Monday, May 31, 2010

Maximizing Life

A few days ago, I spelled out my vision of an ideal world:

In the world I want to live in, to help create, we all have our highest allegiance to the entire biosphere, and focus on establishing healthy relationships with each other and other species. We accept that we are transient, yet important, parts of this larger whole, occupying a critical niche of protecting it from threats it was until now powerless to mitigate (instead of becoming a larger threat ourselves). We also allow ourselves to experience a kind of joy we are uniquely capable of doing, as a proxy for the other species who can't (which they likewise do for us). That joy comes, ironically, from the enabler of our darkest deeds: the comprehension and use of abstractions (through conversion into new types of experience) to fathom the fundamental structure of the Universe over a large range of distances and scales.

Previous definitions, which still apply, were more quantitative, focusing on the maximizing of mean happiness/life expectancy (the two are strongly correlated), and overall survival time for our species. Also, in my ideal world, population would never decrease due to anything except lowered birth rate. My research indicates that we could do at least this much if we keep global resource consumption constant while increasing the amount of renewable and reusable resources consumed by at least five percent per year.

The new definition, generalized to all life, re-enlists us in what appears to be the ultimate mission of the biosphere: to maximize the amount of life throughout space and time. To maintain itself and grow using the wide range of configurations of energy and matter in the Universe, life must become more complex and maximize efficiency to reduce the rate of entropy production that inevitably results from its efforts. Simply put, it must learn to BECOME the Universe.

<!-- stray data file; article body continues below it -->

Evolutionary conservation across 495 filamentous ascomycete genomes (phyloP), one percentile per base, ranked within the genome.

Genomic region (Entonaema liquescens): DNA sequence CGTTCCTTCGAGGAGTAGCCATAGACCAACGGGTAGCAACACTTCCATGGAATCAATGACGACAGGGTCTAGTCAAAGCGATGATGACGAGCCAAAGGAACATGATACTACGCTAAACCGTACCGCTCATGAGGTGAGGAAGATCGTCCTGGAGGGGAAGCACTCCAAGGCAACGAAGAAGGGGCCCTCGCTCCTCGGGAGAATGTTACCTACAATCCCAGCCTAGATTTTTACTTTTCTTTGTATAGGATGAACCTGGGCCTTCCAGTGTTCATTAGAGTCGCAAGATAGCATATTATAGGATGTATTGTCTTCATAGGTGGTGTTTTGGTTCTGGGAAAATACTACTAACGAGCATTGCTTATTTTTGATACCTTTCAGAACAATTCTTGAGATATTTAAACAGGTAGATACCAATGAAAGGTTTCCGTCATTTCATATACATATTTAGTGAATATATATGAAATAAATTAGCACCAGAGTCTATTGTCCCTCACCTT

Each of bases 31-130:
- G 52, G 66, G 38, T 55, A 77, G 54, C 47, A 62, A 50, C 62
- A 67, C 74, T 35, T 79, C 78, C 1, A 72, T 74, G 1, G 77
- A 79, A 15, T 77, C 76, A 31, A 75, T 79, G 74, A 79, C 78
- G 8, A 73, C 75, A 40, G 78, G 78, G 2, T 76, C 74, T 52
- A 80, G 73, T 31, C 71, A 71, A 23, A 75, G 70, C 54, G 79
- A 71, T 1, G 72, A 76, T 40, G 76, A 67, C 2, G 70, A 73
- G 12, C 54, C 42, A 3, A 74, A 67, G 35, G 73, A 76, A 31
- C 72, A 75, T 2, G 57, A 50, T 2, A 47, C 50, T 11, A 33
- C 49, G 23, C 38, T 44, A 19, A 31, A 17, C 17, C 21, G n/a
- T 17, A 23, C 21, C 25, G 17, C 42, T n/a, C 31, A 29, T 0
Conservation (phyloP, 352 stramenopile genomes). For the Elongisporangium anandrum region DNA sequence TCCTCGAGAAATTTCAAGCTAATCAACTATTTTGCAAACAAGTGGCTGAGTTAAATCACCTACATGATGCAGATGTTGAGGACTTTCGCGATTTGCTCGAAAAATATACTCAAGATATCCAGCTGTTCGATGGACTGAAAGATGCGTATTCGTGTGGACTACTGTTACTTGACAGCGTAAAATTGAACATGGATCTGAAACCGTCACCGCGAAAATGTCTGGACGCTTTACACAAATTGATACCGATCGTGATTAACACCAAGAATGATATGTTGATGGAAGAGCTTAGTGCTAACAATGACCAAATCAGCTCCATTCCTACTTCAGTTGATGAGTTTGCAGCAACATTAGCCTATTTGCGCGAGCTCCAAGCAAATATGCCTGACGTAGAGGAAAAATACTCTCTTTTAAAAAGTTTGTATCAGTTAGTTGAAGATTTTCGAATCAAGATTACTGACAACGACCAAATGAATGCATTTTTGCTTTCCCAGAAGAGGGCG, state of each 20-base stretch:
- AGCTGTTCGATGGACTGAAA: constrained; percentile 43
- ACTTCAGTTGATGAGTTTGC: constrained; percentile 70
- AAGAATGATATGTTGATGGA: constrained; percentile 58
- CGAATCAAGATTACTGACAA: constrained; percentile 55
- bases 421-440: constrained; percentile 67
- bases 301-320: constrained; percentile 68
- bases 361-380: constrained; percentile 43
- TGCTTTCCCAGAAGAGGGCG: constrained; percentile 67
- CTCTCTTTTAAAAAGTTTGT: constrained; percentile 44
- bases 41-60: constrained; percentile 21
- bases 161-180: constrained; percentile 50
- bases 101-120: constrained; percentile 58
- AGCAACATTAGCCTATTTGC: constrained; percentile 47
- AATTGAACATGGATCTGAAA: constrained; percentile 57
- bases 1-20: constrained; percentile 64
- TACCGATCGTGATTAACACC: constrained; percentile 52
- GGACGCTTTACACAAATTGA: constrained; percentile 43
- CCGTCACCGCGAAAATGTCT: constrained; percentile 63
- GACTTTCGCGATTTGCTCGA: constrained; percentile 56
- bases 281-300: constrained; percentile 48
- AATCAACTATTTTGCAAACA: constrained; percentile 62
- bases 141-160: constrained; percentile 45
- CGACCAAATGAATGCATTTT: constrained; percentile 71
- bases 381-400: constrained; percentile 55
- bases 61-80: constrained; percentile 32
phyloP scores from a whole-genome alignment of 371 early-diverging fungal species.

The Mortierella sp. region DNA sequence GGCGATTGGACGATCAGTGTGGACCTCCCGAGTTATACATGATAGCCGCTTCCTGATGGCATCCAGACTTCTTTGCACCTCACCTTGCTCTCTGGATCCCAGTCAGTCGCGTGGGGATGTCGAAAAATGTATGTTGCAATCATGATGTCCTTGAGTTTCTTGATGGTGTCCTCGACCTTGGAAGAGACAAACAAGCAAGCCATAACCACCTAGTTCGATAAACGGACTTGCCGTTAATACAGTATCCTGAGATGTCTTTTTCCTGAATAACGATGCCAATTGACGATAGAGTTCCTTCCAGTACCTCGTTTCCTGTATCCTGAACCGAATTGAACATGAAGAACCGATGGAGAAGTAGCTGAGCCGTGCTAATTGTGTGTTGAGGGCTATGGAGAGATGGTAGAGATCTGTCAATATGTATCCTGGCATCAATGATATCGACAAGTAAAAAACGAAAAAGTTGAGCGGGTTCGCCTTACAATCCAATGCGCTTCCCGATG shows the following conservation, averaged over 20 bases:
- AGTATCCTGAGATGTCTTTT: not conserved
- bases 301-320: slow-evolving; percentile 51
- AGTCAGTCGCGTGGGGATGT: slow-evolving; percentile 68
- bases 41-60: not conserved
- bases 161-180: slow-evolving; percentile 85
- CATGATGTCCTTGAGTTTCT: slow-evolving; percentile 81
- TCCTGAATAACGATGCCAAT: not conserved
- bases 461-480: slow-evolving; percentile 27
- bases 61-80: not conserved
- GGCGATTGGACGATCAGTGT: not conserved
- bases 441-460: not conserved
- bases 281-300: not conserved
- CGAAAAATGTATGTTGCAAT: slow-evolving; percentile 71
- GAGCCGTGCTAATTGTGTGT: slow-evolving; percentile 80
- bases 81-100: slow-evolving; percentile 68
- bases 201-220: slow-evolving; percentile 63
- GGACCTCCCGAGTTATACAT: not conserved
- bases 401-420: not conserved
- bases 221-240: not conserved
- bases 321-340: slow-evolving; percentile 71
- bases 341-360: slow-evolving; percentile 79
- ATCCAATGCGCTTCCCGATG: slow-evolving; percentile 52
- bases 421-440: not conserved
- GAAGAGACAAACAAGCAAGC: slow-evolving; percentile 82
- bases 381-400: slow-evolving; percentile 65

What we, a single species, have chosen to do instead is to develop complex technology that can do the job of converting multiple sources of mass and energy into a limited amount of life (our own, and a relatively few others), along with objects that either remind us of life (such as images and abstract, fictional characters that are becoming more “real” as technology improves) or enhance our personal experience of our own lives. We don't value efficiency because our technology has (until recently) allowed us to find other sources of “raw material” when a given supply runs low, and to escape the impact of the waste we've generated -- much of which other species have been forced to bear, and die from. We are trying to force the components of the Universe to either become us, serve us, or disappear; and it is the impossibility of the last option, the creation of waste leading to the unavailability of resources, that is dooming our efforts.

If we recognize that all life is valuable, and that a living Universe has the ultimate value – even if we are incapable of imagining or being a dominant part of it – then we might have some chance at redemption for the death and destruction we have caused, as well as extending our own future. Our course of action would be obvious, beginning with reversing (or at least stopping) our negative impact on the biosphere: